for. I got between 3's and 4's ($30,-
000 and $40,000). You might say
I was compensated by the ball
club in the fall with a bonus.
Counting all of it, I got better
than $50,000 the first year.
* * *
I NEVER HAD to ask for more
but they did the same thing this
year, even more at the end of the
season. Now I got a new deal
that does 12 months a year. I do
extra things and I get extra
money. Mr. Topping, Mr. Webb
and Mr. Weiss have been mighty
fine to me."

* * *

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Associate Sports Editor
It might be with some regret
that Coach Bennie Oosterbaan
conspires the overthrow of mighty
Army this weekend.
Bennie probably won't admit it,
but this game coming up is just
a bit more important to him and
the team than most of the rest of
the contests on the schedule.
OOSTERBAAN likes to take
each game as it comes, but how
can he take this one in stride when
it's against the team that snapped
the Wolverines' 25 game win streak
last year, a team Michigan has
never beaten, and purrently is the
,timber one outfit in the country.
Even if Oosterbaan doesn't
want to think of the six confer-
ence games following, he can't
help contemplating the effect
this game could have on the
There is still a Western Confer-
ence title to go after and with
that a possibility of a Rose Bowl
trip. All chances for either or both
of these might go by the wayside
this weekend.
THE MENTAL buildup of a team
Hoekey Slate
Begins Tonight
In MotorCity
NEW YORK - (IP) - The Na-
tional Hockey league opens its
1950-51 season tonight-the ear-
liest inaugural in history-and De-
troit's talent-rich Red Wings once
again are expected to clean up in
championship style.
The- Red Wings will begin at
home against the New York Ran-
gers, the 'team they beat in the
Stanley Cup finals last April.
ANOTHER opener is carded for
Thursday at Chicago, where Ebbie
Goodfellow unveils his revitalized
Black Hawks against the Montreal
Canadiens. Then all six clubs will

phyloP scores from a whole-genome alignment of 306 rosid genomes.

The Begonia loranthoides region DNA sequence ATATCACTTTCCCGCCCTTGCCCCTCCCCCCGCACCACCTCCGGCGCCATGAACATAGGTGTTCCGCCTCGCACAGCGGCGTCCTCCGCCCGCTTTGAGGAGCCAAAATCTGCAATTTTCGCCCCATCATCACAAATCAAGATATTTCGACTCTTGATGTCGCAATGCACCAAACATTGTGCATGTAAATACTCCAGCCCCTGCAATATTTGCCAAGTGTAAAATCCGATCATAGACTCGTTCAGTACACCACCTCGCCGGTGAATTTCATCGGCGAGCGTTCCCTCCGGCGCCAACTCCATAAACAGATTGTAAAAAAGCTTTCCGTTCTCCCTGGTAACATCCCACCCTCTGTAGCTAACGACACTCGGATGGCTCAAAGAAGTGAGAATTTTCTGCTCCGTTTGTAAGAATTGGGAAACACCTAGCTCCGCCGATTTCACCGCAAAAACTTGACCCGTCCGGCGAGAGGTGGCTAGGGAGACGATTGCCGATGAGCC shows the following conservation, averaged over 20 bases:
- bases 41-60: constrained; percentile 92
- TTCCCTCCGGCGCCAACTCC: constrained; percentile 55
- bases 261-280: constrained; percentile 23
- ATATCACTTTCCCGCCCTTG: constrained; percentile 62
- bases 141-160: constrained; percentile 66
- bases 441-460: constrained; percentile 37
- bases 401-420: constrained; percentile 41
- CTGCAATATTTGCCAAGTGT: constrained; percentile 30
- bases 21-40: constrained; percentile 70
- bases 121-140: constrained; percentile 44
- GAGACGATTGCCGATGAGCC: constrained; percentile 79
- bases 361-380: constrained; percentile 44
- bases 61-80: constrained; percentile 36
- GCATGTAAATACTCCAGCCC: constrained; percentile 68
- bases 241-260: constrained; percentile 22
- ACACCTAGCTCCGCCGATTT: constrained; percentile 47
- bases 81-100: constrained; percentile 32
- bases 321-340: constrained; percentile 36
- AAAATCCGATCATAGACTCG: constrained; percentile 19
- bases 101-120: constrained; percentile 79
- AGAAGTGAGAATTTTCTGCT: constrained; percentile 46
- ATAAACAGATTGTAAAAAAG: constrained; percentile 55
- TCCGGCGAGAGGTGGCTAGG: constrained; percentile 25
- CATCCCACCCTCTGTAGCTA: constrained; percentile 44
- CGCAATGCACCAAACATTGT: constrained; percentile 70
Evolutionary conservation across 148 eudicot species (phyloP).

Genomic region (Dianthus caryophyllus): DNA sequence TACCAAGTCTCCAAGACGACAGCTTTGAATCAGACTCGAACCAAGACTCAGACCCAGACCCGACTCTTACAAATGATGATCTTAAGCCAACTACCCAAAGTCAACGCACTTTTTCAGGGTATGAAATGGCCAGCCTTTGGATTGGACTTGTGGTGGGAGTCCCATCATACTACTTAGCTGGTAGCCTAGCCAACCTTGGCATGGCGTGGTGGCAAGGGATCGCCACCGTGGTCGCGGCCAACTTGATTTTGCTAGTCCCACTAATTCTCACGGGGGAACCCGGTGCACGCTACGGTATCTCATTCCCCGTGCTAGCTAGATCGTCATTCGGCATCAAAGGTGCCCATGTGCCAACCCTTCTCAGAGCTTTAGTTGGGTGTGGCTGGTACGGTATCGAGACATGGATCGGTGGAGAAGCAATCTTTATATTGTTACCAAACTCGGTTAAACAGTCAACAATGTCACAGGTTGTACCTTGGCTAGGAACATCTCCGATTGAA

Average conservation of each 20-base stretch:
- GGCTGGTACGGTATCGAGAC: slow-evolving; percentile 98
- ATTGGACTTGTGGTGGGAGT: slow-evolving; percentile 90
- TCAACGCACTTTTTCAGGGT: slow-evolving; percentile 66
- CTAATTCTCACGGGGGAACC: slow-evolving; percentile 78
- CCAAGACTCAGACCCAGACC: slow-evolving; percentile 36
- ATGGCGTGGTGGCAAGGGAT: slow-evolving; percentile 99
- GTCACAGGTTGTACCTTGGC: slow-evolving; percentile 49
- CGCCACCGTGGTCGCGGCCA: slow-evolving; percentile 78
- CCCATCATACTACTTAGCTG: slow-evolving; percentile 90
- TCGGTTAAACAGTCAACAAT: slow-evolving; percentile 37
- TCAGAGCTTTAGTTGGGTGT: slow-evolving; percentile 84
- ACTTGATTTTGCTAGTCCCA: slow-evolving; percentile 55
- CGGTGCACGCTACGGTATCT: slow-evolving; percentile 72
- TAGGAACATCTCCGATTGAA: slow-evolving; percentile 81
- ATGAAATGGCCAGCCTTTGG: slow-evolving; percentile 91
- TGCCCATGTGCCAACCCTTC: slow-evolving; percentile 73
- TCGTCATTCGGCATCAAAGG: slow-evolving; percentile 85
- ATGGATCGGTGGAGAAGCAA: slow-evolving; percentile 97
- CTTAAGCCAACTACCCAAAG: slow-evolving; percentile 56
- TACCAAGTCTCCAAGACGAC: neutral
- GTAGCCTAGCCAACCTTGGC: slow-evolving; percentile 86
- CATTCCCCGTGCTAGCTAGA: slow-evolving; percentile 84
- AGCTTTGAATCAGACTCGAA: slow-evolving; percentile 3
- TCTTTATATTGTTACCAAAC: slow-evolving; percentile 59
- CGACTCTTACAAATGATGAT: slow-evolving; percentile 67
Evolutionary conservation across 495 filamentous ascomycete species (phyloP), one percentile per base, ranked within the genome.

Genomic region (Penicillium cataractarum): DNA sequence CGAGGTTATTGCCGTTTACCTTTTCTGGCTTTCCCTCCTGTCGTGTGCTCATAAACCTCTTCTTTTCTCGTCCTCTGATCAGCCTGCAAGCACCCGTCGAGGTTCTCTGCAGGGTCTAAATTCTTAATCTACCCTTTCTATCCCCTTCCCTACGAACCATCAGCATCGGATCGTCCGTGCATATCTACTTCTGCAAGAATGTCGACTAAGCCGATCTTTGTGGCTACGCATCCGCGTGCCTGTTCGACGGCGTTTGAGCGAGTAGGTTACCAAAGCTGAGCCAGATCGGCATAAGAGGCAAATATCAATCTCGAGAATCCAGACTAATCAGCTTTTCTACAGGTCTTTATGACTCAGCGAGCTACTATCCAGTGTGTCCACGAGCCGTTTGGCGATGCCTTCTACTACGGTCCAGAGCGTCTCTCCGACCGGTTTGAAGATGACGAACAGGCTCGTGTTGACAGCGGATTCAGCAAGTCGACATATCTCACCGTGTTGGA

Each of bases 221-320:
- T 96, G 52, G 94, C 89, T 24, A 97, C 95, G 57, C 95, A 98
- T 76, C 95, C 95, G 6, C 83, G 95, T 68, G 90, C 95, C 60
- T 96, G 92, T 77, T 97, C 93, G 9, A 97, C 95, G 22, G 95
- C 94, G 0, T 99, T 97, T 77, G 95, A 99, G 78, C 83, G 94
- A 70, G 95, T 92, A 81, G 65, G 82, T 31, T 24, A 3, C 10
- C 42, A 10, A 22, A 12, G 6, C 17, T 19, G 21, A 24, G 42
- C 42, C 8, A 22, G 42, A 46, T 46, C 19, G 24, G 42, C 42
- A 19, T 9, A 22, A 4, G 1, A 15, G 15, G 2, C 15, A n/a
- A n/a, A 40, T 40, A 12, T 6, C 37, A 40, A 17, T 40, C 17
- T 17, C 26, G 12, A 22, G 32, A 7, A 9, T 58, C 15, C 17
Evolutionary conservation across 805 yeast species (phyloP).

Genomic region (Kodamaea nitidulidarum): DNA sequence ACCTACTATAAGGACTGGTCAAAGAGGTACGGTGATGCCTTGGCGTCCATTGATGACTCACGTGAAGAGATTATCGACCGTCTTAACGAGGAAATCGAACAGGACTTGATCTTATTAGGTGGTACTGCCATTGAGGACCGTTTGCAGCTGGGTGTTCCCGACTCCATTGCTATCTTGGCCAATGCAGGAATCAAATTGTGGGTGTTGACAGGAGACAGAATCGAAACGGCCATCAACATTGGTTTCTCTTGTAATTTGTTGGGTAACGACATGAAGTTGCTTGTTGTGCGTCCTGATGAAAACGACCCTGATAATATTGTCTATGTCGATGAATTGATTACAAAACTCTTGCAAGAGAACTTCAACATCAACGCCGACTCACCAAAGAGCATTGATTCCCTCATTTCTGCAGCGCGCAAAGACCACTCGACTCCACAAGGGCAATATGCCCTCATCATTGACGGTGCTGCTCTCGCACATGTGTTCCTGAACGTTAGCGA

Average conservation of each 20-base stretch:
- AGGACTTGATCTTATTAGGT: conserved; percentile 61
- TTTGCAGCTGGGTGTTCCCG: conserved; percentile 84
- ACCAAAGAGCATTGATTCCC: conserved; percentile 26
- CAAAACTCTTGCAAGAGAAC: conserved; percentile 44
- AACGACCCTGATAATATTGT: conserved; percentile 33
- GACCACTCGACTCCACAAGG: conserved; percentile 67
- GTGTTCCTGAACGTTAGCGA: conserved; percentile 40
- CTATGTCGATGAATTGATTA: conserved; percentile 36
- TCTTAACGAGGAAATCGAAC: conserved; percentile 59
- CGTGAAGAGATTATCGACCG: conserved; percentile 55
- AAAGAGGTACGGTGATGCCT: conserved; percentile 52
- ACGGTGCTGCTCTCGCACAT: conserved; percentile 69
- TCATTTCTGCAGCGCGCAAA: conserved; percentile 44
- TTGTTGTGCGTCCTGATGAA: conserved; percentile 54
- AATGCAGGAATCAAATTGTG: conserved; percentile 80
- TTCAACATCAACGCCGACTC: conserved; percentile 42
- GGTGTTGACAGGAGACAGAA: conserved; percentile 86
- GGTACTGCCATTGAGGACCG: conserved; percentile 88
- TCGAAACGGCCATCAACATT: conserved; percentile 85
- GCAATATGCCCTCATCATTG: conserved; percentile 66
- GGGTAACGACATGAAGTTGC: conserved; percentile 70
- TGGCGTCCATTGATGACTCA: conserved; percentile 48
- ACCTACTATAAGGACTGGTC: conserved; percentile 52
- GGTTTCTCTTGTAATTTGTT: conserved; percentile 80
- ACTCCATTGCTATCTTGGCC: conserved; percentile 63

see action over the week-end.
It seems, at this point, there
just isn't a team strong enough
to challenge Tommy Ivan's Mo-
tor City skaters. But the De-
troit coach looks for no runaway
as last season.
"The league is better balanced,"
Ivan said, "and we can expect a
six-team race. Our club is in good
physical condition. I don't think
the trade with Chicago has made
us any weaker."
Hockey's greatest player swap
sent veteran defenseman Jack Ste-
wart, goalie Harry Lumley, for-
ward Pete Babando and farm-
hands Don Morrison and Al Dews-
berry to Chicago. In return, De-
troit received center Metro Pry-
stai, wing Gaye Stewart, defense-
man Bob Goldham and goalie Jim
The deal apparently has bolster-
ed both teams. The Red Wings
have added extra scoring power to
their already fearful attack, and
the Black Hawks have plugged
their porous defense, a long-stand-
ing weakness.

Bennie Must Look Ahead
To Conference Games

- .- he can smile
* * *
for a big game is tremendous. The
letdown after can be just as great
and often disasterous.
One need go no farther than
the last two meetings between
Michigan and the Cadets. They
merely cost the Wolverines a
Big Ten title and a trip to Pasa-
dena in 1946 and an undisputed
crown last year.
Then there is the heartbreaking
28-27 Purdue loss to Notre Dame
in 1948, after which the Boiler-
makers, a pre-season favorite for
t h e conference championship,
folded completely.
* * *